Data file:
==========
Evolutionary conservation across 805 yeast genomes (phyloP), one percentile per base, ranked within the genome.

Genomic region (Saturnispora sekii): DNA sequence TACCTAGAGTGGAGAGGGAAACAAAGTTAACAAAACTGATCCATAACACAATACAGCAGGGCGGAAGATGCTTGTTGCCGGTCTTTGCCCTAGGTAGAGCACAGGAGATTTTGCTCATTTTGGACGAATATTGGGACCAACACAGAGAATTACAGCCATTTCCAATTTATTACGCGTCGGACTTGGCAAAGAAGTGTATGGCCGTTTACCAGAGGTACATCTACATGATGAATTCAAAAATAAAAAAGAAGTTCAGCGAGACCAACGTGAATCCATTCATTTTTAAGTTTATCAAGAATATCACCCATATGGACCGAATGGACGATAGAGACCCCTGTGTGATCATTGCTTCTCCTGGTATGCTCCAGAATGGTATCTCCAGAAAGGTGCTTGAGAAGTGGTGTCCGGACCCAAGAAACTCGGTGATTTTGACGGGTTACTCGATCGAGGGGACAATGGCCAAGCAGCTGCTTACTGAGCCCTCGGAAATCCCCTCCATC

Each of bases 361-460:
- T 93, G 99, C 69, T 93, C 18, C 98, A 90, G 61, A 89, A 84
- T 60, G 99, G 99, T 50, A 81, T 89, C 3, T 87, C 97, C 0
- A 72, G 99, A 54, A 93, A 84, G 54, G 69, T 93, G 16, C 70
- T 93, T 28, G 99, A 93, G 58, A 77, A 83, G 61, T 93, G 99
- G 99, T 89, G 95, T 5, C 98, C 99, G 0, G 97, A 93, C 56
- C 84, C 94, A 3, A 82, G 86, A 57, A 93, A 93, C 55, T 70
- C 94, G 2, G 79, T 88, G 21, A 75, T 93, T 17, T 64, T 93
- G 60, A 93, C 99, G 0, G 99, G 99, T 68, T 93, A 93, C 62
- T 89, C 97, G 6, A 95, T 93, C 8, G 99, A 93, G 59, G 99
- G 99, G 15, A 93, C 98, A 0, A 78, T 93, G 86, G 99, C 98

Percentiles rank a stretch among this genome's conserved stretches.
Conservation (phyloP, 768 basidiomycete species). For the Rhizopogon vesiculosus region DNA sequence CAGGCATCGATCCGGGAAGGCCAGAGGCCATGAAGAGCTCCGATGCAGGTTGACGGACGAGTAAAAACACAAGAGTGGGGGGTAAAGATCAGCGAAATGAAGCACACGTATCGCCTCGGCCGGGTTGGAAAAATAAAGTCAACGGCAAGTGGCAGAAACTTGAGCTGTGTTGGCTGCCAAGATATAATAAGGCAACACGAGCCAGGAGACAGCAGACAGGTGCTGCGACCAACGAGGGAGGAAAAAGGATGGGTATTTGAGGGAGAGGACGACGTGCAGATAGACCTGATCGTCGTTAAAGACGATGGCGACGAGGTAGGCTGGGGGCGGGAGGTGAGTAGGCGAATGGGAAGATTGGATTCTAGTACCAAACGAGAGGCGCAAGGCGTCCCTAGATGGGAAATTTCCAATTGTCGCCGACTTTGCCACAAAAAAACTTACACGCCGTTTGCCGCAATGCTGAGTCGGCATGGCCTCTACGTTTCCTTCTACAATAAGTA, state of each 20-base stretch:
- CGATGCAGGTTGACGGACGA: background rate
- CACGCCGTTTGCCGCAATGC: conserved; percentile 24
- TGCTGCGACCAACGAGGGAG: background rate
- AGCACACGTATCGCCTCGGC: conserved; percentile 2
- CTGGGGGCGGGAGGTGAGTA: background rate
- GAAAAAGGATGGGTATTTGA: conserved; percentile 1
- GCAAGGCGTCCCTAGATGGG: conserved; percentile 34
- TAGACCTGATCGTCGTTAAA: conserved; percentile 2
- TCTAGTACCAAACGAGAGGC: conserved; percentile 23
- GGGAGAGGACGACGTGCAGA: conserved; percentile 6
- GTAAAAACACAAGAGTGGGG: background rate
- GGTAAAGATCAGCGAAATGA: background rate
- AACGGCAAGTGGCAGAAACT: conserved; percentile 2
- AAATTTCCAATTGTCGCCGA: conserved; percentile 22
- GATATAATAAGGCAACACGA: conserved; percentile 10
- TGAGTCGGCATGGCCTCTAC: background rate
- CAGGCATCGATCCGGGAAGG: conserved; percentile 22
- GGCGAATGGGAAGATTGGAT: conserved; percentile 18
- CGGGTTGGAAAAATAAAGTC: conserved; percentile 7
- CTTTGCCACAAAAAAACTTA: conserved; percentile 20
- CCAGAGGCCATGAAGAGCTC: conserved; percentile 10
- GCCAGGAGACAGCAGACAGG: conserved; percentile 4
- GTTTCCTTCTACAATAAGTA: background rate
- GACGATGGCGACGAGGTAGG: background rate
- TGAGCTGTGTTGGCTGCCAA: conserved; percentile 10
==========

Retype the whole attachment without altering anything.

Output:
Evolutionary conservation across 805 yeast genomes (phyloP), one percentile per base, ranked within the genome.

Genomic region (Saturnispora sekii): DNA sequence TACCTAGAGTGGAGAGGGAAACAAAGTTAACAAAACTGATCCATAACACAATACAGCAGGGCGGAAGATGCTTGTTGCCGGTCTTTGCCCTAGGTAGAGCACAGGAGATTTTGCTCATTTTGGACGAATATTGGGACCAACACAGAGAATTACAGCCATTTCCAATTTATTACGCGTCGGACTTGGCAAAGAAGTGTATGGCCGTTTACCAGAGGTACATCTACATGATGAATTCAAAAATAAAAAAGAAGTTCAGCGAGACCAACGTGAATCCATTCATTTTTAAGTTTATCAAGAATATCACCCATATGGACCGAATGGACGATAGAGACCCCTGTGTGATCATTGCTTCTCCTGGTATGCTCCAGAATGGTATCTCCAGAAAGGTGCTTGAGAAGTGGTGTCCGGACCCAAGAAACTCGGTGATTTTGACGGGTTACTCGATCGAGGGGACAATGGCCAAGCAGCTGCTTACTGAGCCCTCGGAAATCCCCTCCATC

Each of bases 361-460:
- T 93, G 99, C 69, T 93, C 18, C 98, A 90, G 61, A 89, A 84
- T 60, G 99, G 99, T 50, A 81, T 89, C 3, T 87, C 97, C 0
- A 72, G 99, A 54, A 93, A 84, G 54, G 69, T 93, G 16, C 70
- T 93, T 28, G 99, A 93, G 58, A 77, A 83, G 61, T 93, G 99
- G 99, T 89, G 95, T 5, C 98, C 99, G 0, G 97, A 93, C 56
- C 84, C 94, A 3, A 82, G 86, A 57, A 93, A 93, C 55, T 70
- C 94, G 2, G 79, T 88, G 21, A 75, T 93, T 17, T 64, T 93
- G 60, A 93, C 99, G 0, G 99, G 99, T 68, T 93, A 93, C 62
- T 89, C 97, G 6, A 95, T 93, C 8, G 99, A 93, G 59, G 99
- G 99, G 15, A 93, C 98, A 0, A 78, T 93, G 86, G 99, C 98

Percentiles rank a stretch among this genome's conserved stretches.
Conservation (phyloP, 768 basidiomycete species). For the Rhizopogon vesiculosus region DNA sequence CAGGCATCGATCCGGGAAGGCCAGAGGCCATGAAGAGCTCCGATGCAGGTTGACGGACGAGTAAAAACACAAGAGTGGGGGGTAAAGATCAGCGAAATGAAGCACACGTATCGCCTCGGCCGGGTTGGAAAAATAAAGTCAACGGCAAGTGGCAGAAACTTGAGCTGTGTTGGCTGCCAAGATATAATAAGGCAACACGAGCCAGGAGACAGCAGACAGGTGCTGCGACCAACGAGGGAGGAAAAAGGATGGGTATTTGAGGGAGAGGACGACGTGCAGATAGACCTGATCGTCGTTAAAGACGATGGCGACGAGGTAGGCTGGGGGCGGGAGGTGAGTAGGCGAATGGGAAGATTGGATTCTAGTACCAAACGAGAGGCGCAAGGCGTCCCTAGATGGGAAATTTCCAATTGTCGCCGACTTTGCCACAAAAAAACTTACACGCCGTTTGCCGCAATGCTGAGTCGGCATGGCCTCTACGTTTCCTTCTACAATAAGTA, state of each 20-base stretch:
- CGATGCAGGTTGACGGACGA: background rate
- CACGCCGTTTGCCGCAATGC: conserved; percentile 24
- TGCTGCGACCAACGAGGGAG: background rate
- AGCACACGTATCGCCTCGGC: conserved; percentile 2
- CTGGGGGCGGGAGGTGAGTA: background rate
- GAAAAAGGATGGGTATTTGA: conserved; percentile 1
- GCAAGGCGTCCCTAGATGGG: conserved; percentile 34
- TAGACCTGATCGTCGTTAAA: conserved; percentile 2
- TCTAGTACCAAACGAGAGGC: conserved; percentile 23
- GGGAGAGGACGACGTGCAGA: conserved; percentile 6
- GTAAAAACACAAGAGTGGGG: background rate
- GGTAAAGATCAGCGAAATGA: background rate
- AACGGCAAGTGGCAGAAACT: conserved; percentile 2
- AAATTTCCAATTGTCGCCGA: conserved; percentile 22
- GATATAATAAGGCAACACGA: conserved; percentile 10
- TGAGTCGGCATGGCCTCTAC: background rate
- CAGGCATCGATCCGGGAAGG: conserved; percentile 22
- GGCGAATGGGAAGATTGGAT: conserved; percentile 18
- CGGGTTGGAAAAATAAAGTC: conserved; percentile 7
- CTTTGCCACAAAAAAACTTA: conserved; percentile 20
- CCAGAGGCCATGAAGAGCTC: conserved; percentile 10
- GCCAGGAGACAGCAGACAGG: conserved; percentile 4
- GTTTCCTTCTACAATAAGTA: background rate
- GACGATGGCGACGAGGTAGG: background rate
- TGAGCTGTGTTGGCTGCCAA: conserved; percentile 10